Archives of Toxicology

, Volume 89, Issue 11, pp 2069–2078 | Cite as

Optimality in the zonation of ammonia detoxification in rodent liver

  • Martin Bartl
  • Michael Pfaff
  • Ahmed Ghallab
  • Dominik Driesch
  • Sebastian G. Henkel
  • Jan G. Hengstler
  • Stefan Schuster
  • Christoph Kaleta
  • Rolf Gebhardt
  • Sebastian Zellmer
  • Pu Li
Organ Toxicity and Mechanisms


The rodent liver eliminates toxic ammonia. In mammals, three enzymes (or enzyme systems) are involved in this process: glutaminase, glutamine synthetase and the urea cycle enzymes, represented by carbamoyl phosphate synthetase. The distribution of these enzymes for optimal ammonia detoxification was determined by numerical optimization. This in silico approach predicted that the enzymes have to be zonated in order to achieve maximal removal of toxic ammonia and minimal changes in glutamine concentration. Using 13 compartments, representing hepatocytes, the following predictions were generated: glutamine synthetase is active only within a narrow pericentral zone. Glutaminase and carbamoyl phosphate synthetase are located in the periportal zone in a non-homogeneous distribution. This correlates well with the paradoxical observation that in a first step glutamine-bound ammonia is released (by glutaminase) although one of the functions of the liver is detoxification by ammonia fixation. The in silico approach correctly predicted the in vivo enzyme distributions also for non-physiological conditions (e.g. starvation) and during regeneration after tetrachloromethane (CCl4) intoxication. Metabolite concentrations of glutamine, ammonia and urea in each compartment, representing individual hepatocytes, were predicted. Finally, a sensitivity analysis showed a striking robustness of the results. These bioinformatics predictions were validated experimentally by immunohistochemistry and are supported by the literature. In summary, optimization approaches like the one applied can provide valuable explanations and high-quality predictions for in vivo enzyme and metabolite distributions in tissues and can reveal unknown metabolic functions.


Liver zonation Ammonia metabolism Glutamine synthetase Optimization Systems biology 



Carbamoyl phosphate synthetase








Glutamine synthetase



Parts of this work have been supported by the German Virtual Liver Initiative ( of the German Federal Ministry of Education and Research (RG: 0315735, DD and SH: 0315760 and CK: 0315758) and the German Research Foundation (CK: KA 3541/3-1). We thank J. Schleicher, Ch. Tokarski and S. Vlaic for stimulating discussions.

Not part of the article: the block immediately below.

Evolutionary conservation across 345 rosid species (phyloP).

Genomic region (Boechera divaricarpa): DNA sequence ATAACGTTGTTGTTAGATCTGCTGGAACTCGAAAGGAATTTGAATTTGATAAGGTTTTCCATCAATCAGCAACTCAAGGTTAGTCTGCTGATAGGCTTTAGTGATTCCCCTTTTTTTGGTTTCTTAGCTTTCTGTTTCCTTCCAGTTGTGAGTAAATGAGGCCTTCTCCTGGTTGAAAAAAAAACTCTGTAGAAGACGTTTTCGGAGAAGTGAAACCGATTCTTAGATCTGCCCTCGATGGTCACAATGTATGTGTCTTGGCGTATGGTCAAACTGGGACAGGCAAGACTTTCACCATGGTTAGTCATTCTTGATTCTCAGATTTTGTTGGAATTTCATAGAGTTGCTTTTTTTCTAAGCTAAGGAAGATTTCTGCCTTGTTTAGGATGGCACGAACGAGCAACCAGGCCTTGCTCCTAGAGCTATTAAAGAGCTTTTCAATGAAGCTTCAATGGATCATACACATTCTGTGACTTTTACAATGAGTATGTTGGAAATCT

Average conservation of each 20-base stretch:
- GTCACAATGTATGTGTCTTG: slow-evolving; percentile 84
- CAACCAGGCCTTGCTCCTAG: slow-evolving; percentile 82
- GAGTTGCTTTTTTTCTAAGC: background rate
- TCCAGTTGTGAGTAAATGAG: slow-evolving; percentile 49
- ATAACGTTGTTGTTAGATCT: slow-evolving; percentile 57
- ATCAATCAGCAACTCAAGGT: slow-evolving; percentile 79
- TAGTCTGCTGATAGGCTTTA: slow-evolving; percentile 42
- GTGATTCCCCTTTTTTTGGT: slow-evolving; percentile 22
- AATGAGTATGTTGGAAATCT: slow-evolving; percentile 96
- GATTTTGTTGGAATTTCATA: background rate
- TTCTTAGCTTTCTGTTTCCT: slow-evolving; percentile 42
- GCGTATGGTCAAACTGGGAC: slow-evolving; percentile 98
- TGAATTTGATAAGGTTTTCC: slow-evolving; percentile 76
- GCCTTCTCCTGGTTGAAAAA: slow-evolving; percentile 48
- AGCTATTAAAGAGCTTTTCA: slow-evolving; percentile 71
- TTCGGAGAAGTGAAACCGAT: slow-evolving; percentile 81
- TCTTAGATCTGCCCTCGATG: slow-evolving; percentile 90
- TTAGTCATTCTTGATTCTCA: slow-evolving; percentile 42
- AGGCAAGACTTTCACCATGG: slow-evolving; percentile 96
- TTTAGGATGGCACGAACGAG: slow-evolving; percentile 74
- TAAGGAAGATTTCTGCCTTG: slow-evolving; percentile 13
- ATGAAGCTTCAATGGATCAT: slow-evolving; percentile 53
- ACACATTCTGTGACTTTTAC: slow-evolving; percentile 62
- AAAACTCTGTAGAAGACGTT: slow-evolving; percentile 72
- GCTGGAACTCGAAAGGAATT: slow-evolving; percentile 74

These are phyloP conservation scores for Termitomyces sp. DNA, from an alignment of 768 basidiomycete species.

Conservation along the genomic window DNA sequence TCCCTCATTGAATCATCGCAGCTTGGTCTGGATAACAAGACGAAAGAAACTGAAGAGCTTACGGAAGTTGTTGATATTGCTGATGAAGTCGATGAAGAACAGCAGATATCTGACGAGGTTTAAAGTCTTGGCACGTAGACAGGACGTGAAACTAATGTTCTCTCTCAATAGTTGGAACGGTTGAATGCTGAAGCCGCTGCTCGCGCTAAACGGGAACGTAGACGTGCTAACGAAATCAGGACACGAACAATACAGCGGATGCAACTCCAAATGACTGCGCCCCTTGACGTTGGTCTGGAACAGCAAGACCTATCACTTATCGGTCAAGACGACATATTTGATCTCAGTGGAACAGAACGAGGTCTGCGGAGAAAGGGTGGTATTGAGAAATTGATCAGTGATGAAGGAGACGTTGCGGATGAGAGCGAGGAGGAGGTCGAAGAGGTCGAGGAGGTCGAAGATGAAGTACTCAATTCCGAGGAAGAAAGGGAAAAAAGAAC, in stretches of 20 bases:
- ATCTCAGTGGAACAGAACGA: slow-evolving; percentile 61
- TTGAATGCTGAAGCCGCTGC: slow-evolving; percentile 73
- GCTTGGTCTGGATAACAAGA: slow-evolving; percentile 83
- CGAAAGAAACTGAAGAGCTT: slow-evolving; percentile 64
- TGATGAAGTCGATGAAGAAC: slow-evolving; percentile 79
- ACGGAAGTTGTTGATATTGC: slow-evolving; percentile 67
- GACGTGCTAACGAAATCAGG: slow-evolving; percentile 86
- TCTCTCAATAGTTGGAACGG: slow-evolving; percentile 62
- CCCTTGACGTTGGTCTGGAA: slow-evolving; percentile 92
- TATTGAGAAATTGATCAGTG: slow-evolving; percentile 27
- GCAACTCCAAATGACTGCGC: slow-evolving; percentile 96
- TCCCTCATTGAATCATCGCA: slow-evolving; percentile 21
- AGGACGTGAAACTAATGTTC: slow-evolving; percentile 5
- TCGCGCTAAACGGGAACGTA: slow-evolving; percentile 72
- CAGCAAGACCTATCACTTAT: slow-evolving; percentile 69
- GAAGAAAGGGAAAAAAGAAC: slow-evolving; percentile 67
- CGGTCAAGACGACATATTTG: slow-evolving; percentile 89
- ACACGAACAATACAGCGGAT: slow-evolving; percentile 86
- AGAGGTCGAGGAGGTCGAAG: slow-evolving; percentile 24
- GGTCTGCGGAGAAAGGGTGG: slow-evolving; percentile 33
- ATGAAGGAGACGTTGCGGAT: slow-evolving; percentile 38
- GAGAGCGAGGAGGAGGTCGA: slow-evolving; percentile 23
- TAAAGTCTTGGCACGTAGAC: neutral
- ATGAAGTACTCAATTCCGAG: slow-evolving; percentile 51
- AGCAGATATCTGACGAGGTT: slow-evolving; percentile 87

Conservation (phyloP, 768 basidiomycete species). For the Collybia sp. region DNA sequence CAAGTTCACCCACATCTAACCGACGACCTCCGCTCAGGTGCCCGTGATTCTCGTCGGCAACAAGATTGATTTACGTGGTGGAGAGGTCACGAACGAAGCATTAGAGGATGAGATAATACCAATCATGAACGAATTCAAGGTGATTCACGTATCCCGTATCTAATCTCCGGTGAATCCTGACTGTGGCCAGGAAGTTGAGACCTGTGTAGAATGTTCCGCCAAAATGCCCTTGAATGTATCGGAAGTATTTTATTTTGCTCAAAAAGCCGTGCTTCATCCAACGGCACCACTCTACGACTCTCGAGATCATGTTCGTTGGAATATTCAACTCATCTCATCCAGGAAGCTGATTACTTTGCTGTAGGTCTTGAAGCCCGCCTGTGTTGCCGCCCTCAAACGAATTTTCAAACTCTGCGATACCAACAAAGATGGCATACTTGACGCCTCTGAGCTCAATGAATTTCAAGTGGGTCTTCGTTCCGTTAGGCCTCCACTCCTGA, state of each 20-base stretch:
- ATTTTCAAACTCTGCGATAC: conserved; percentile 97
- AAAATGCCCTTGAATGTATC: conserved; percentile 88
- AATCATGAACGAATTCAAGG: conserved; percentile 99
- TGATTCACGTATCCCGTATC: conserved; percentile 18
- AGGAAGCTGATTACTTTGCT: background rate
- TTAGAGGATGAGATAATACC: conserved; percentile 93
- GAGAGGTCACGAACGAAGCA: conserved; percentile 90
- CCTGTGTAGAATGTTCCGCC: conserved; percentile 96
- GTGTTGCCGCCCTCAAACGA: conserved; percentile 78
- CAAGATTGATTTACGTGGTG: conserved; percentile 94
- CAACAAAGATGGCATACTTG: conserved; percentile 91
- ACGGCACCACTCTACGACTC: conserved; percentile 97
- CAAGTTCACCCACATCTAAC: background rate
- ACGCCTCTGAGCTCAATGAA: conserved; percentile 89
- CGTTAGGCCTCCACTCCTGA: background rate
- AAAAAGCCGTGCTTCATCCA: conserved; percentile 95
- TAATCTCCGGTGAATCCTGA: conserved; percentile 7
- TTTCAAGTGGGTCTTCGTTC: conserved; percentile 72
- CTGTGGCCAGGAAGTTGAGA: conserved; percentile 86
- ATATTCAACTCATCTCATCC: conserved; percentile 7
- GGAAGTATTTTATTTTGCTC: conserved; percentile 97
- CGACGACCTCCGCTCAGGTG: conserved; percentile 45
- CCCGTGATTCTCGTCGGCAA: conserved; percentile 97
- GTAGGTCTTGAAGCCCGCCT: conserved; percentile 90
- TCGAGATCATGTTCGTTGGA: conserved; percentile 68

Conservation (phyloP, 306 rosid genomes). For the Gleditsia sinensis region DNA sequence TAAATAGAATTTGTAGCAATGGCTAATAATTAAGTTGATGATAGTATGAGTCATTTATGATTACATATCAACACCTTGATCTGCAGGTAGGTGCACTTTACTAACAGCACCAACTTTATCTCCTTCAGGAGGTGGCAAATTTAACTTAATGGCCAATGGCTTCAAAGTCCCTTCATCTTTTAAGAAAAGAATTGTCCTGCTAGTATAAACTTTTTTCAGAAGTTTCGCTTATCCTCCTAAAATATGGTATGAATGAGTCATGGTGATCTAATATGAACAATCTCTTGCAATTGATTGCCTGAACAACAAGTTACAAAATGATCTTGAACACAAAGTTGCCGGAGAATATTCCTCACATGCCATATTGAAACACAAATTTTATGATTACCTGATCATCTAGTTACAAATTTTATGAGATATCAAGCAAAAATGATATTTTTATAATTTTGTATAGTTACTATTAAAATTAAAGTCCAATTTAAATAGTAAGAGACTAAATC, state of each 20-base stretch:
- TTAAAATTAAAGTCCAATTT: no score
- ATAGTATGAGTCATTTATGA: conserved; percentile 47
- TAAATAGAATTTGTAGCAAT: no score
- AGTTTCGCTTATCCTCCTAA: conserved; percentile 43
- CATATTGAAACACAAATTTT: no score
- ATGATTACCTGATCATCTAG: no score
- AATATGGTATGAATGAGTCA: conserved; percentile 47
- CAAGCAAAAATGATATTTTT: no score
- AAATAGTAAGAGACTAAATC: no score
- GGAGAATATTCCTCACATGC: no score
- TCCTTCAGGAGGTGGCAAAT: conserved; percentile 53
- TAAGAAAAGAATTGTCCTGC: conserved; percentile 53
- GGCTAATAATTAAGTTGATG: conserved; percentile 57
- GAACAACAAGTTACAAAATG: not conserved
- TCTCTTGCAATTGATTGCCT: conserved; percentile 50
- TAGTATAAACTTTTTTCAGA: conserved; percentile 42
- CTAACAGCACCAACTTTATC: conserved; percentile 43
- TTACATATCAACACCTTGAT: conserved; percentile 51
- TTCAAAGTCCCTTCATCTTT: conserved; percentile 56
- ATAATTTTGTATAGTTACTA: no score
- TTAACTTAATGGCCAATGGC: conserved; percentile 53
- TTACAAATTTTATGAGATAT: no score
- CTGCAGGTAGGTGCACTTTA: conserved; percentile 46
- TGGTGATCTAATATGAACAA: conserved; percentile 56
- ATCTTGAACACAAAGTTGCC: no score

Author contributions

MB, MP prepared and conducted the optimization. AG, JH prepared and conducted the experimental validation. MB, MP, SZ, PL conceived the main part of research. MB, SZ wrote the main part of manuscript. MP, AG, DD, SH, JH, SS, CK, RG involved in discussion and interpretation of results as well as writing parts of the manuscript.

Compliance with ethical standards

Ethical approval

All procedures were in accordance with the ethical standards of the institution.

Conflict of interest

The authors declare that they have no conflict of interests.

Supplementary material

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Copyright information

© Springer-Verlag Berlin Heidelberg 2015

Authors and Affiliations

  • Martin Bartl
    • 1
    • 2
    • 3
  • Michael Pfaff
    • 4
    • 2
  • Ahmed Ghallab
    • 5
    • 6
  • Dominik Driesch
    • 2
  • Sebastian G. Henkel
    • 2
  • Jan G. Hengstler
    • 5
  • Stefan Schuster
    • 7
  • Christoph Kaleta
    • 1
    • 8
  • Rolf Gebhardt
    • 9
  • Sebastian Zellmer
    • 9
    • 10
  • Pu Li
    • 3
  1. 1.Research Group Theoretical Systems BiologyFriedrich Schiller University JenaJenaGermany
  2. 2.BioControl Jena GmbHJenaGermany
  3. 3.Department of Simulation and Optimal ProcessesIlmenau University of TechnologyIlmenauGermany
  4. 4.Department of Medical Engineering and BiotechnologyUniversity of Applied Sciences JenaJenaGermany
  5. 5.Leibniz Research Centre for Working Environment and Human FactorsDortmundGermany
  6. 6.Department of Forensic Medicine and Toxicology, Faculty of Veterinary MedicineSouth Valley UniversityQenaEgypt
  7. 7.Department of BioinformaticsFriedrich Schiller University JenaJenaGermany
  8. 8.Research Group Medical Systems Biology, Institute for Experimental MedicineChristian-Albrechts-University KielKielGermany
  9. 9.Institute of Biochemistry, Faculty of MedicineUniversity of LeipzigLeipzigGermany
  10. 10.Department of Chemicals and Product SafetyGerman Federal Institute for Risk Assessment (BfR)BerlinGermany

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